The Lay of the Land

The Sanctuary land lopes gently down to the Battenkill (Dionondehowa before the Dutch arrived) and runs along the river's bank for about a third of a mile.

Within the Sanctuary are wetlands, two creeks, two backwater areas at the river, meadows, hayfields, young woods, deep woods, and open rocky outcrops of shale.

Though barely exceeding 800ft above sea level at its greatest elevation it does offer breath-giving views, east to the Taconic range in Vermont.

The low ridge at the Sanctuary's western perimeter sheds rain into two watersheds: the Battenkill and the Hoosick, both of which eventually find their ways to the Hudson River and Atlantic Ocean.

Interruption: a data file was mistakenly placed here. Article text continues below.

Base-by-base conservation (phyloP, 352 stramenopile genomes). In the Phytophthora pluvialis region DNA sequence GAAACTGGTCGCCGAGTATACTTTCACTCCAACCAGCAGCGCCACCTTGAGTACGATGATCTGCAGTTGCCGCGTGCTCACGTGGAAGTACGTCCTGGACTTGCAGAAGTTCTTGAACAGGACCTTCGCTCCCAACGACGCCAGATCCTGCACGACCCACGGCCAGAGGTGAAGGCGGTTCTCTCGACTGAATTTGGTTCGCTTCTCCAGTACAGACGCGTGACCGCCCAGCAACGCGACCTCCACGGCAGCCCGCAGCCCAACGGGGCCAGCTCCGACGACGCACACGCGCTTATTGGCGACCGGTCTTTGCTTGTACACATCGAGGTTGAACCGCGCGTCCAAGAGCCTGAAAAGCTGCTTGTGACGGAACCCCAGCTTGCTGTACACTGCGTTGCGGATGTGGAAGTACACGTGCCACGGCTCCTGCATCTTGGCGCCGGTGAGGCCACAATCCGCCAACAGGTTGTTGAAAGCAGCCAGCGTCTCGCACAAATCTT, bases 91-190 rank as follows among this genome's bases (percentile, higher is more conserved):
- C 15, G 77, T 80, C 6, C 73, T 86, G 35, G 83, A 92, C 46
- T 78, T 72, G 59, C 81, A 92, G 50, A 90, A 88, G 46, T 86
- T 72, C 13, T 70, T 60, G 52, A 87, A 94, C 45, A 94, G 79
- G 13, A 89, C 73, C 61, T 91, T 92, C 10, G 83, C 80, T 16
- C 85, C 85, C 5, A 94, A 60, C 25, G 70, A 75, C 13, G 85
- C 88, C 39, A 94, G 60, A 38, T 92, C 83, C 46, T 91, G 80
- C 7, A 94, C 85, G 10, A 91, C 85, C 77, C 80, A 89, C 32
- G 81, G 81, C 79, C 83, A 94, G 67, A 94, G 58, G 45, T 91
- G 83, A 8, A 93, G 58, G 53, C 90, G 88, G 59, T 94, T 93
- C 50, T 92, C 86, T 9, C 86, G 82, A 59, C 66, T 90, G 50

There remains on the land a strong sense of the people who lived here before it was stripped and refashioned by the 18th-century wave of European settlers. More ancient yet, a 5000 year-old spear point turned up in the spring tilling of the north garden in 1993.

The land still retains its magic, its sprites and other spirits, offering glimpses for those who dare to see. And the land offers respite, the chance to be quiet, to feel, to remember, to mend our fragmented lives, coaxing us to
"Come to our Senses!”

The Sanctuary is accessible to the public through programs and appointments.  Phone (518) 854-7764.